At the Fair, see how an Iowa company turns grain bins into disaster housing

When an earthquake devastated Haiti in 2010, the safety director at an Iowa farm equipment maker emailed his boss with an 11-word pitch for a new product.

One year later, the Safe T Home was ready for market.

Now on display at the Minnesota State Fair, the 254-square-foot structure is a steel grain bin modified to hold displaced people instead of corn.

Each has a door, windows, loft and a ventilated double roof that keeps the home cool. Ballast boxes anchor them to a concrete floor.

The interior of the GoServe Grain Bin housing on display at the 2019 Minnesota State Fair in Falcon Heights, on Wednesday, August 21, 2019. (John Autey / Pioneer Press)

The family-owned Sheffield, Iowa, company Sukup Manufacturing has built around 400 Safe T Homes. More than 300 are in use in Haiti, with the rest in Peru and, soon, a Uganda camp for South Sudanese refugees.

It has enough room to serve as permanent housing for a parent and six to eight children. The home and its larger iterations also have found use as a church, school and medical center.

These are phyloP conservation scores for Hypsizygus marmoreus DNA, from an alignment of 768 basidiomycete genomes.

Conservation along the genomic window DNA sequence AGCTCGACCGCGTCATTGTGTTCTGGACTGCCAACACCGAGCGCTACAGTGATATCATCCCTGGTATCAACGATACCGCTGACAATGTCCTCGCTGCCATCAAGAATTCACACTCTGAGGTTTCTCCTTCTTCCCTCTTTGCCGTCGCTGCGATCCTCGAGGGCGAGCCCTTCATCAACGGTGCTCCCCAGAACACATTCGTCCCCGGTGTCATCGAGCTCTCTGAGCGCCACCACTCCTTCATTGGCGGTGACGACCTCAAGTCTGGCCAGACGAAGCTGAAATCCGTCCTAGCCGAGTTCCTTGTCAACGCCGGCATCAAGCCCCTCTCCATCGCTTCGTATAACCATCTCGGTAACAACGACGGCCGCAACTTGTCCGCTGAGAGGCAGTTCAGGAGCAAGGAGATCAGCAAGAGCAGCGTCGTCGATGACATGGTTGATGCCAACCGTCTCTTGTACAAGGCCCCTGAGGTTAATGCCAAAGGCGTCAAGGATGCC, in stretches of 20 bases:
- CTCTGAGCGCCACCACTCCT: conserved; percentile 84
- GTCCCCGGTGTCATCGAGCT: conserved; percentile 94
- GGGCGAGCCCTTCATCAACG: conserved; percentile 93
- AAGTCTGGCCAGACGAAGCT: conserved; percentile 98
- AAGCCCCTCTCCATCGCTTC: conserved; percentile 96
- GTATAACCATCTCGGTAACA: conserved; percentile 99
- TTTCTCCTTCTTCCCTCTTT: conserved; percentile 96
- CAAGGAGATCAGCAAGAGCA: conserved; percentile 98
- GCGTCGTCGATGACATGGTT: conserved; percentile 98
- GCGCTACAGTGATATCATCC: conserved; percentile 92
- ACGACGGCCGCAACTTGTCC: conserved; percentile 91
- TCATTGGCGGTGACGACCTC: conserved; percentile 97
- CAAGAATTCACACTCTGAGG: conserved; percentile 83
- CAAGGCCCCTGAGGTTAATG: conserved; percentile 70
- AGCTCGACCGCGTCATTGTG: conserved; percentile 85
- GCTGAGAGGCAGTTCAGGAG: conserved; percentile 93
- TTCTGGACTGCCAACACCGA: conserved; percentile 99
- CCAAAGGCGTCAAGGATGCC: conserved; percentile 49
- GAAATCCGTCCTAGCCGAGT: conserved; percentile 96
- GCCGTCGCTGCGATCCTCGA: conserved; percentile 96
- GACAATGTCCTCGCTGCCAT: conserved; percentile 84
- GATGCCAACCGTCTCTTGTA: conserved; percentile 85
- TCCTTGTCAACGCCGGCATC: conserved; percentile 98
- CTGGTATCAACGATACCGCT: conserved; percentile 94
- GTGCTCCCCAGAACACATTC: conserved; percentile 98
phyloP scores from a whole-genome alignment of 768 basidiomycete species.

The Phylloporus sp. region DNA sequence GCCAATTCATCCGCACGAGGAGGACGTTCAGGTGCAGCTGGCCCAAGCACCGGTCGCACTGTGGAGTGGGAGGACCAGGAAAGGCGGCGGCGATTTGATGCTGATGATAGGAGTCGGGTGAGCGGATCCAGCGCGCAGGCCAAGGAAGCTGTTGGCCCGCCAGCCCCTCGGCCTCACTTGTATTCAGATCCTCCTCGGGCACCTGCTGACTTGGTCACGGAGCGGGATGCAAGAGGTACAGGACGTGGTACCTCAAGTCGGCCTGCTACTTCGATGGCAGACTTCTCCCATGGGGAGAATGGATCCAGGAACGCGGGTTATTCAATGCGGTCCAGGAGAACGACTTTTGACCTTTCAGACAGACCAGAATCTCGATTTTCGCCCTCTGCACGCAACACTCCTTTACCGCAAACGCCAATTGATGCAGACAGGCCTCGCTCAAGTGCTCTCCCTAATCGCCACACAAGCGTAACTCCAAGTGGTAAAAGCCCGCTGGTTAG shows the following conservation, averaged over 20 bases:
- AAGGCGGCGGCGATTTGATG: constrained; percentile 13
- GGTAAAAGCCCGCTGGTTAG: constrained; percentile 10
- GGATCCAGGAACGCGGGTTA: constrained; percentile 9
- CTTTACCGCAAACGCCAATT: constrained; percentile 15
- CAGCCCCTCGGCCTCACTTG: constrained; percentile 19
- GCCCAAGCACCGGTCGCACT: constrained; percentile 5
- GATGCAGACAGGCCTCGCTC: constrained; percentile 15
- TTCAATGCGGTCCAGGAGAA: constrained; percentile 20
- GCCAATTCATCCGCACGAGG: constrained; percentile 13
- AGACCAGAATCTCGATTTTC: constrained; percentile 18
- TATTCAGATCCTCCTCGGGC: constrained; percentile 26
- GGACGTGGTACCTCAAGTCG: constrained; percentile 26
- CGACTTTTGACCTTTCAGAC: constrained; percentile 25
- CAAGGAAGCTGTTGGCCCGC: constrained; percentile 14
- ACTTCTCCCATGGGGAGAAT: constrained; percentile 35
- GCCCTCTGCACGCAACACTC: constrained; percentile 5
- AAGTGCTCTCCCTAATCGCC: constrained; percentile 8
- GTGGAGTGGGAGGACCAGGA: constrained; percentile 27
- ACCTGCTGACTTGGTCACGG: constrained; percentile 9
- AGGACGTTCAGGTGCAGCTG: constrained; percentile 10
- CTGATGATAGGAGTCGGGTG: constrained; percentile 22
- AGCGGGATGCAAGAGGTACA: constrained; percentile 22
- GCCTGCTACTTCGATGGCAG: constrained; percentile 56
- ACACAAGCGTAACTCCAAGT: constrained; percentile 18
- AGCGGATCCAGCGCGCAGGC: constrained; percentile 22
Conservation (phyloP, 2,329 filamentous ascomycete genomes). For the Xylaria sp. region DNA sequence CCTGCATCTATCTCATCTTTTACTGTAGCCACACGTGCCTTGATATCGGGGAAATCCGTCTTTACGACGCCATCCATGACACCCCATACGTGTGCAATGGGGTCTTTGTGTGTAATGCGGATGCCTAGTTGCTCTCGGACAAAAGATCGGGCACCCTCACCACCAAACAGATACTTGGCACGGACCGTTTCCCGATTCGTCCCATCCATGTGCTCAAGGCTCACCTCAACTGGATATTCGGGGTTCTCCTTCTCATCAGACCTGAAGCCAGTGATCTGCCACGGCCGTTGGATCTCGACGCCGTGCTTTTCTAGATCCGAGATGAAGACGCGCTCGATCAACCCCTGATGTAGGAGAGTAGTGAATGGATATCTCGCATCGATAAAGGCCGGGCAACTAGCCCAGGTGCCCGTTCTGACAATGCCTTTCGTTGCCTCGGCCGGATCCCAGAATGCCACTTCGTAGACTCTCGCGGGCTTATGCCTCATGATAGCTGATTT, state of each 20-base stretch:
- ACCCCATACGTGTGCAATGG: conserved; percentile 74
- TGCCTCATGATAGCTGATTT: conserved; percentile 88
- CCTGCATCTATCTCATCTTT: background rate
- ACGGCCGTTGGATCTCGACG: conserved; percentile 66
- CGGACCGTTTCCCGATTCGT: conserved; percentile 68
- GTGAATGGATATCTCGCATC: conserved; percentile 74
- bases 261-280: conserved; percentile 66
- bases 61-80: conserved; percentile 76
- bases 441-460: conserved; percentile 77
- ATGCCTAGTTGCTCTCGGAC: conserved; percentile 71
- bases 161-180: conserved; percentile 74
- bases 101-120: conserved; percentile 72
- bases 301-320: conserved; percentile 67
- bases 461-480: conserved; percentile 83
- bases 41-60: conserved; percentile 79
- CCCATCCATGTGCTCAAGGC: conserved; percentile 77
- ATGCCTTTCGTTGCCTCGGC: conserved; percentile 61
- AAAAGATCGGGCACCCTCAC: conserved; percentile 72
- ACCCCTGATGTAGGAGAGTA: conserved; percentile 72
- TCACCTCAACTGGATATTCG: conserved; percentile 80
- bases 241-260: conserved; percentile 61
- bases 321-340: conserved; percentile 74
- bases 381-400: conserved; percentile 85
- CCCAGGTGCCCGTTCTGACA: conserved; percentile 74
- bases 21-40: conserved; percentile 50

A big test for the structures came in 2016 when around 200 in Haiti were hit by the Category 5 Hurricane Matthew. As locally built homes crumbled around them, the steel bins took minimal damage.

The GoServ grain bin housing on display at the 2019 Minnesota State Fair in Falcon Heights, on Wednesday, August 21, 2019. (John Autey / Pioneer Press)

“People started crawling to them and just congregating there for shelter,” said Sukup spokeswoman Rachel Geilenfeld.

In the aftermath of the 2010 disaster, Sukup customer Ken DeYoung flew to Haiti in his private plane to deliver medical supplies and evacuate residents.

When the Iowa farmer returned home, he started a Christian charity, GoServ Global, which soon became the Safe T Home’s exclusive dealer.

Donors, often churches, pay for the homes, which cost around $7,000 to build, take seven hours to install with basic tools and are built to last around 75 years, GoServ’s domestic director Dennis Anderson said.

Executive Director Paul van Gorkum said the next step for the Safe T Home is a Ugandan refugee camp, where durable housing is badly needed.

“This is a permanent solution,” he said.

Someday, he hopes the U.S. government will help transport the homes on military planes so it doesn’t take two weeks to get them to a disaster area.

It’s going to take more than one email to make that happen.


•Send a text message to 80888 to help GoServ Global. Text “hope” to donate, “mission” to join a mission trip, or “serve” to volunteer in another way.

•The Safe T Home display is located at the northeast corner of Judson Avenue and Nelson Street, near the DNR Building.


Author: `